Ukrainian soldiers are being trained in the United States to operate the deadly Switchblade drones Washington supplies to kyiv, a Pentagon official said Wednesday.
Defense Department spokesman John Kirby said it was a “very small” number of Ukrainian soldiers who were already in the United States before Russia invaded their country.
“We took the opportunity, having them still in the country, to give them a few days of training on the Switchblades, so that they could go back…to train others in the Ukrainian army,” according to Kirby.
He said the 100 drones, which are essentially remote-controlled flying bombs that crash into targets where they explode, were sent to Ukraine to bolster the military’s fight against Russian troops.
“They got there earlier this week, so they’ll get into Ukraine quickly if they’re not there already,” Kirby said, adding that the number of Ukrainian trainees was less than a dozen.
President Joe Biden announced on March 16 that, among other weapons and ammunition Washington was shipping to Ukrainians, he would begin shipping the Switchblades.
Named after the way their wings fan out when thrown, Switchblades are called roving ammo because they can fly to target areas and stay there until the right time when a target is identified.
The operator then flies them into the target where they explode.
The original version, small enough to carry in a backpack, was used by US forces in Afghanistan.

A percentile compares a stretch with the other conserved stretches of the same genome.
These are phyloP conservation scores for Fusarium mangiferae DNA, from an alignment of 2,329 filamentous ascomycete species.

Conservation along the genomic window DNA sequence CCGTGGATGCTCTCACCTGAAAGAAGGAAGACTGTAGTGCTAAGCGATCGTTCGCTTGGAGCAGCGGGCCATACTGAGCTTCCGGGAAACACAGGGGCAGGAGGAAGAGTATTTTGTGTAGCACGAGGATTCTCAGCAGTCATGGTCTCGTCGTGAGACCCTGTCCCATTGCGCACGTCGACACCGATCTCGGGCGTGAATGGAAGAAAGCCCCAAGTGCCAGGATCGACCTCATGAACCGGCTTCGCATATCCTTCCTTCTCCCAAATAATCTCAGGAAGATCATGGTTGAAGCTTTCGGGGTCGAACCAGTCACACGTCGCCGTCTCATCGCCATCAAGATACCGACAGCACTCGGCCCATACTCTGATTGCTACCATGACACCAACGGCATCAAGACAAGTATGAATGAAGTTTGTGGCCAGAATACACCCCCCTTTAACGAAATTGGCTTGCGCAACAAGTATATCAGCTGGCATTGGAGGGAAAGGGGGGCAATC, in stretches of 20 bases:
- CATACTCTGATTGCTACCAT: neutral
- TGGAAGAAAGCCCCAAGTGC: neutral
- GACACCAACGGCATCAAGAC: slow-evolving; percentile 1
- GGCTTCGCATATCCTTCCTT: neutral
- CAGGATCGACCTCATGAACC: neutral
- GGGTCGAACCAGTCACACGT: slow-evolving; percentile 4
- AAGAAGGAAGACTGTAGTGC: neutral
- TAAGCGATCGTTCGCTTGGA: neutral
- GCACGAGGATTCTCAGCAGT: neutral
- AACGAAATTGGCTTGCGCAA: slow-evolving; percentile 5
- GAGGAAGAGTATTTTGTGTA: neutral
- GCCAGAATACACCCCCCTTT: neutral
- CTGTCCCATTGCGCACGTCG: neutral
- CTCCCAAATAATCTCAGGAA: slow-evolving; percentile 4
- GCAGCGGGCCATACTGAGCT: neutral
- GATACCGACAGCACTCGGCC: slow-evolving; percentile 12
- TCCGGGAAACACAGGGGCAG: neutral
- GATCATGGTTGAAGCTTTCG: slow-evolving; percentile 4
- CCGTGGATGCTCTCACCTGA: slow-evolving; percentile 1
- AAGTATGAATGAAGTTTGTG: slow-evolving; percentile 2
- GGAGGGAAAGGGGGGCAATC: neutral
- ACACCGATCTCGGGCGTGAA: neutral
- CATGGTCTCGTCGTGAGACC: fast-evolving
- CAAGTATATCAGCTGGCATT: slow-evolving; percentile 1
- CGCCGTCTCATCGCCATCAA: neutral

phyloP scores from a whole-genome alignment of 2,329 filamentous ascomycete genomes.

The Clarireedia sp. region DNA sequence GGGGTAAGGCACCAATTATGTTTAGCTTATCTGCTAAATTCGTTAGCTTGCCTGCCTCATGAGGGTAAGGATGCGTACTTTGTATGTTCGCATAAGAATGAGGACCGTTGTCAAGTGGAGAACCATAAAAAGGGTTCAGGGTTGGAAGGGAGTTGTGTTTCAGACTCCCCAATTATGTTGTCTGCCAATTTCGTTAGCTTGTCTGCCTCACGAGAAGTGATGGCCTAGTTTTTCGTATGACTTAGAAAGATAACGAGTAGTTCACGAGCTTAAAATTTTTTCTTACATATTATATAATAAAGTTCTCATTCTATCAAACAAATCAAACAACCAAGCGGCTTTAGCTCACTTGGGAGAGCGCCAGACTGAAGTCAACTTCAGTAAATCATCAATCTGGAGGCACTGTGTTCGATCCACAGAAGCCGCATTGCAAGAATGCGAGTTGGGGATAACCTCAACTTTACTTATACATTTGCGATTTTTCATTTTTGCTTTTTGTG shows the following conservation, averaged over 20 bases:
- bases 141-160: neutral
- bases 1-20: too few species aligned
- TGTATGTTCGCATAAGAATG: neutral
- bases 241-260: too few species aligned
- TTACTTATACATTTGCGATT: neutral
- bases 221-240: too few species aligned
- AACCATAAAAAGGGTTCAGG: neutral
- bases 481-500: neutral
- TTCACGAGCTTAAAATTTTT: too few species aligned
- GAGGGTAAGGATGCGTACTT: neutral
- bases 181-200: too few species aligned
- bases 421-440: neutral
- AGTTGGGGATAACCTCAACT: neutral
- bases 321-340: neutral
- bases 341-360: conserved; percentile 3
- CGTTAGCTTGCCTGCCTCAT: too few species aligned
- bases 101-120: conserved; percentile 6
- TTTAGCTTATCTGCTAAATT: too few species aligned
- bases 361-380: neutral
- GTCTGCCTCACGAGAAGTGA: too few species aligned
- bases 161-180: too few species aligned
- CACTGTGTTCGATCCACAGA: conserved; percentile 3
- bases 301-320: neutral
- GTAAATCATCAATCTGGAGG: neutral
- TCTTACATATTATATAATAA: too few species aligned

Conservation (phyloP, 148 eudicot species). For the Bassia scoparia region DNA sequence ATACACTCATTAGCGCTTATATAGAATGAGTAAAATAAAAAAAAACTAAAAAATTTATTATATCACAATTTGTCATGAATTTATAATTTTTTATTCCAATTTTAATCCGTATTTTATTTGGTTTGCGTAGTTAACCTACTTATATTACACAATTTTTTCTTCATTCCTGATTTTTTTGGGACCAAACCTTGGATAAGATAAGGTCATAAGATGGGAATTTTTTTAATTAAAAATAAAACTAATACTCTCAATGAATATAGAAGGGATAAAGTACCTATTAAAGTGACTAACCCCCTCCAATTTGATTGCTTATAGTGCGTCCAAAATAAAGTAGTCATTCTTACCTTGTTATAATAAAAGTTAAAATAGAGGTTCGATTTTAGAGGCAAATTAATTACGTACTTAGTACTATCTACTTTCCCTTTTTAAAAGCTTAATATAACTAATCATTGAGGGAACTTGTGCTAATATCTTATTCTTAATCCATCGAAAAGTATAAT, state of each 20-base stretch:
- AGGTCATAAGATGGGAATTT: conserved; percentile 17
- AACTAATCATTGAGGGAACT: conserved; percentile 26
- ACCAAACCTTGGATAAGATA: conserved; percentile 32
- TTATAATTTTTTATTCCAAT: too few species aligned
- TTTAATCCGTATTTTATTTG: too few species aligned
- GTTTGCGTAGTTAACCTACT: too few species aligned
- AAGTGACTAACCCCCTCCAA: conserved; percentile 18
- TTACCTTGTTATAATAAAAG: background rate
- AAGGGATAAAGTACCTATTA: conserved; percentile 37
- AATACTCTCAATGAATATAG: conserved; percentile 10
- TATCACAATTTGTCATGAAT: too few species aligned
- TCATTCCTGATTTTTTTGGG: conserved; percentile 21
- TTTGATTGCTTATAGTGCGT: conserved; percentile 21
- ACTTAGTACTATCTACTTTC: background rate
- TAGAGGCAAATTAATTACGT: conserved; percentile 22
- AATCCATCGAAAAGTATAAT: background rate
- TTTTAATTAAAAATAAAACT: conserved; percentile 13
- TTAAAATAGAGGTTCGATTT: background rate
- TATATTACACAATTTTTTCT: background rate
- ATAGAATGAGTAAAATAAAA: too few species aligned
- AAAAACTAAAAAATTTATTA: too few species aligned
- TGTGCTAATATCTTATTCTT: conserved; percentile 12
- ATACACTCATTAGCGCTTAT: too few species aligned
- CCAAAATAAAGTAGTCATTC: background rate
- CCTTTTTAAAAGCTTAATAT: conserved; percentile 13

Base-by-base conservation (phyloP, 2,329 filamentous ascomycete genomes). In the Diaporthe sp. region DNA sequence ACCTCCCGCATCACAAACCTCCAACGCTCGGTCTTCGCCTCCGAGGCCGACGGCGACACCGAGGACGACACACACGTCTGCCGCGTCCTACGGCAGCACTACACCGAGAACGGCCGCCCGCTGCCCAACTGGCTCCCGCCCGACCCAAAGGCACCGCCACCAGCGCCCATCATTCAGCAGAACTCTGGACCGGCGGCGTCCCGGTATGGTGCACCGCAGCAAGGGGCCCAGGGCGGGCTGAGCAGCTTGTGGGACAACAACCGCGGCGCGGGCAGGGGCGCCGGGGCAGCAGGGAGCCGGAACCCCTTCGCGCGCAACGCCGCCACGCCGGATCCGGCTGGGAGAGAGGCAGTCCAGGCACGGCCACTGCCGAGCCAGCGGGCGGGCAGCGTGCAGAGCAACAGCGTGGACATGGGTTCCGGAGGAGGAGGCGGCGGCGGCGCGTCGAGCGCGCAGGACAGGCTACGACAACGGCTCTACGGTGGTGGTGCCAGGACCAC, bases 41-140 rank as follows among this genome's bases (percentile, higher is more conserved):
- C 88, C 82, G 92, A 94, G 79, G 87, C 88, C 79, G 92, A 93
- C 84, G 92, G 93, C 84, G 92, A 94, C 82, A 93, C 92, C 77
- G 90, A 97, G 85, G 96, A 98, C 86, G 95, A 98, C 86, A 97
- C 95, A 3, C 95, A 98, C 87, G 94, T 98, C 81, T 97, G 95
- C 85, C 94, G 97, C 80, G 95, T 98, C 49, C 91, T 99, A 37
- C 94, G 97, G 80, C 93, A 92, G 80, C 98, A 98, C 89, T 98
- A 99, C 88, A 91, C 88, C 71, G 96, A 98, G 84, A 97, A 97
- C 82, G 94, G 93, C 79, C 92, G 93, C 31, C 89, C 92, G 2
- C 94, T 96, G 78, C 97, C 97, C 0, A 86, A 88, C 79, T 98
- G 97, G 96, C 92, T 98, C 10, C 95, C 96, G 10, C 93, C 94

A larger version, with enough explosives to knock out armored vehicles, was also developed. But the Pentagon would not say which one was sent to Ukraine, if not both.
Meanwhile, the United States announced on Tuesday that it was releasing an additional $100 million in military aid to Ukraine as its forces expelled Russians from the kyiv region.
Six weeks after Russia invaded and attempted to quickly capture the capital, Kirby said they had failed and had “completely withdrawn” from the kyiv region as well as Chernigiv to the north.
Moscow has indicated it is preparing to intensify fighting in eastern and southern Ukraine, where its forces hold large chunks of territory.
But Kirby said the Pentagon has yet to see a significant influx of reinforcements to that region, particularly the pro-Moscow Donbas region.
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